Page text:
Kondo teaches the untidy masses how to declutter their homes using the KonMari Method, a home organization system the clean queen introduced in her 2014 New York Time bestseller,The Life-Changing Magic of Tidying Up.
While Kondo's focus is on the home, her philosophy on tidying up ― only hold on to items that "spark joy" ― can easily be applied to other segments of your life. If you're single, you just might benefit from applying it to your love life. (Be honest with yourself: What's more of a hot mess than your personal life?)
Here are a few tips on how to thoroughly KonMari your dating life.
Delete the apps that aren't bringing you joy.
Chances are your dating life is dominated by dating apps, some good, some horrifyingly bad and full of dick pics. Use one of the core tenets of the KonMari method of tidying up and ask yourself: Does this app truly bring me joy? Have I found any promising leads on it or has swiping through its endless deck of cocky finance bros left me utterly joyless?
If it's the latter, remove the app from your phone. Only let apps you genuinely appreciate take up valuable storage space!
Be mindful of your feelings about people you're seeing.
Kondo tells people to streamline their home spaces by focusing on how their environments and possessions make them feel. Be cognizant of how people you date make you feel, too.
Meeting face-to-face is the dating equivalent of holding the garment in your hands for appraisal. Your date might look good on paper, but you can't make a solid decision about how someone or something makes you feel until it's in front of you, said Emily Polak, a psychologist and matchmaker at Tawkify.
"Check in to see if you feel a spark of joy, or maybe something similar, like ease or lightness when you're with the person," she told HuffPost. "If there is a spark of something that feels good and nourishing, keep the date around. If not, thank it for its time and move on."
Let go of your baggage, and thank your exes for everything they've done for you.
Throughout the season, Kondo asks people to thank items they are letting go in an exercise of appreciation. You don't just toss old purses from your closet in a cardboard box and call it a day; you lovingly send them off and thank them for their service, out loud. ("You held so many things. Thanks, Michael Kors!")
Do the same with your exes. Before jumping into the dating scene, work through any issues from your past relationship so you don't drag baggage into the next. (You may want to let go of digital reminders of your ex, too ― untag photos, unfollow them on Instagram.)
Then, with a lighter heart, find your inner Ariana Grande and say, "Thank you, and goodbye. I am ready for something new."
One caveat here: Don't let all that reminiscing drive you back into your ex's arms. Getting back together with your ex is kind of like donating a J. Crew cashmere sweater to Goodwill only to buy it back the next day. You don't repurpose things you've given away.
Commit to messaging everyone that you swipe on so your DMs don't become a cluttered mess.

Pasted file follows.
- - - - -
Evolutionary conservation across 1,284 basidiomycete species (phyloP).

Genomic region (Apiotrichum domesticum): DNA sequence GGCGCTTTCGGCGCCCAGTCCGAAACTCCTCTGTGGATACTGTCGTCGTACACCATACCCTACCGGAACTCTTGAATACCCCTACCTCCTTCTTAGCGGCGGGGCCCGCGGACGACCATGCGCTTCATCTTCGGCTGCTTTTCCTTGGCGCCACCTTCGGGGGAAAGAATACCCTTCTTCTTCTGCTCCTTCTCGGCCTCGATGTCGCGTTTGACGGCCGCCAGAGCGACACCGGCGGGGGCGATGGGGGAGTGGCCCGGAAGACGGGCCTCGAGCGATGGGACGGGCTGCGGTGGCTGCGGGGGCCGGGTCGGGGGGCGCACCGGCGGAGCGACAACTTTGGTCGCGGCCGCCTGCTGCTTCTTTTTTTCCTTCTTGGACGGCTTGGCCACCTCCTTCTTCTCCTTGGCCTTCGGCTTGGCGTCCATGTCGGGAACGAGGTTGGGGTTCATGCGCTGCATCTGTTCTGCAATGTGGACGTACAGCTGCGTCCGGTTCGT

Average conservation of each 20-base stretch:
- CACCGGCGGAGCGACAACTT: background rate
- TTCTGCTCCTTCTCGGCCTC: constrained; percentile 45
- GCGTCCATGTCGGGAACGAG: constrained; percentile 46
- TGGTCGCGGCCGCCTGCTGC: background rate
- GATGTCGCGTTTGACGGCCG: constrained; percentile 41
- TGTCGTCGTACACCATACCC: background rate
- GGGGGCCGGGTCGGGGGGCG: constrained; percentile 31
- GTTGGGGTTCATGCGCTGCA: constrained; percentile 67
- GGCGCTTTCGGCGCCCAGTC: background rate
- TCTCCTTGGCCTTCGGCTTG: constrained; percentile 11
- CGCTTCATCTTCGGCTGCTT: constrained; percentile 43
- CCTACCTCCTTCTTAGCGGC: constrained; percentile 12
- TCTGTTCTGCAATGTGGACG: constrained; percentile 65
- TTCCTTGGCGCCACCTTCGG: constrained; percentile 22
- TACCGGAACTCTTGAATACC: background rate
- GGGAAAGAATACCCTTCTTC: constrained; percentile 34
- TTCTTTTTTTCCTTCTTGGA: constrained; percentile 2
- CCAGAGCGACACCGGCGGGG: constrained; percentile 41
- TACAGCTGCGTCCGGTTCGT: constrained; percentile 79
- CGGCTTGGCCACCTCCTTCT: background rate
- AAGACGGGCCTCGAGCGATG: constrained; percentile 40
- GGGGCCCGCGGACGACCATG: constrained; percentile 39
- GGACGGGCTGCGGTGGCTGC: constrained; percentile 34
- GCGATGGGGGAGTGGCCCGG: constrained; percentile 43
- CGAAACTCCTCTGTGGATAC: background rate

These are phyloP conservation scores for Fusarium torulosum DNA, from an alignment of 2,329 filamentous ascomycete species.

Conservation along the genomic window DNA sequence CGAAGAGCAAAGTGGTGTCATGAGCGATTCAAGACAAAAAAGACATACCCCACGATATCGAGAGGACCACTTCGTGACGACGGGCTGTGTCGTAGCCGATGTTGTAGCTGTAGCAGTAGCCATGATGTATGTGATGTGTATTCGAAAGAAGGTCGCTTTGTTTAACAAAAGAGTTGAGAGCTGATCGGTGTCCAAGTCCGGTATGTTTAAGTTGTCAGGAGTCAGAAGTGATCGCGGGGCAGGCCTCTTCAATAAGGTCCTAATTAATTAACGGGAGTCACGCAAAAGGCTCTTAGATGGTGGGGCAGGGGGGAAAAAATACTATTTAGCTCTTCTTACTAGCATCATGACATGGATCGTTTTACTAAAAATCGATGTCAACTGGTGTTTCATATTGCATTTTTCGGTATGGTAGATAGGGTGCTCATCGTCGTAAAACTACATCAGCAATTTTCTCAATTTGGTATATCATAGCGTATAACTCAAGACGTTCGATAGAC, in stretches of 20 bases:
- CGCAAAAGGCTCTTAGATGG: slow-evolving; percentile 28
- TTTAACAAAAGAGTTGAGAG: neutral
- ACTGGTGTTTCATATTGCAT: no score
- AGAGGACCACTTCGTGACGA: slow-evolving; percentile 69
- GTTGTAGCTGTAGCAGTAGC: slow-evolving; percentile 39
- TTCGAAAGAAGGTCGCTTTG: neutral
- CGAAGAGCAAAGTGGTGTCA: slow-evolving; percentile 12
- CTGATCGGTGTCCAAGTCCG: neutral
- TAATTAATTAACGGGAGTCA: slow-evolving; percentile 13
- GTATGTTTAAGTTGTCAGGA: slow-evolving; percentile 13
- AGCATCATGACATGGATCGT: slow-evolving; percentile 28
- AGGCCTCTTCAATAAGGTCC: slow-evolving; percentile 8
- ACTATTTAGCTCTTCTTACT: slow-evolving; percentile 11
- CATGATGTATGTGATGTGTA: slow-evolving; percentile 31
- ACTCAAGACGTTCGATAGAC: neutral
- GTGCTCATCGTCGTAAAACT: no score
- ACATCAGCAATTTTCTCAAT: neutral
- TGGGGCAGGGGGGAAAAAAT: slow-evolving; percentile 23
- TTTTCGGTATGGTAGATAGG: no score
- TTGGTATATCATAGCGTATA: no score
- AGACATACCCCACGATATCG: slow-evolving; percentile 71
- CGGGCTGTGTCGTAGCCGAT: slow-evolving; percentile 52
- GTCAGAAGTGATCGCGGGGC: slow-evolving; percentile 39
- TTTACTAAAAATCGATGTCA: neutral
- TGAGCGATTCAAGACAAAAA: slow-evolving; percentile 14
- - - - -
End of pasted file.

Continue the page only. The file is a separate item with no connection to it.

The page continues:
At her core, Kondo really just wants us to take a hard look at our pack-rat tendencies and live simpler, happier lives through sensible organization.
Pack-rat tendencies can take hold of your dating life, too. If your dating app notifications are through the roof, stop and ask yourself why you're so swipe-happy. Are you swiping out of pure interest or are you just looking for a quick fix to your boredom or an easy confidence boost.
With decluttering in mind, only swipe on people you genuinely see yourself meeting in real life, said Samantha Burns, dating coach and author of Breaking Up & Bouncing Back.
"Make a pact with yourself to message everyone with whom you match. That way you're not inundated with a queue that will clutter up your match list," she said. "You're forced to pay more attention to why you're swiping right if you know you need to strike up a convo."
Don't hold on to people you feel so-so about.
If you start seeing someone and don't feel a spark after a handful of dates, let them go. You're doing both of you a favor.
"Obviously, don't stay in a relationship or in contact because of guilt," said Alessandra Conti, a matchmaker at Matchmakers in the City in New York. "The longer you stay in a relationship that you know is not long-term, the harder it will be to break it off."
When you find someone you like, value them.
On the show, Kondo says the goal of tidying is to learn to "cherish everything that you have." To that end, if you find someone who's worth cherishing, don't fixate on their shortcomings and nitpick them out of your life.
Sure, the new guy you're seeing leaves beard shavings in the sink, but he's promising and might be worth keeping around, just like your favorite old T-shirt from college.
"You have to observe the magic in each person you get to spend time with," said Justina Victoria, a matchmaker at Tawkify. "When we focus on what a person is doing right, what is uniquely beautiful about them and what they offer from their heart, the dating experience is transformed from lacking and dull to an experience full of abundance, wonder and magic."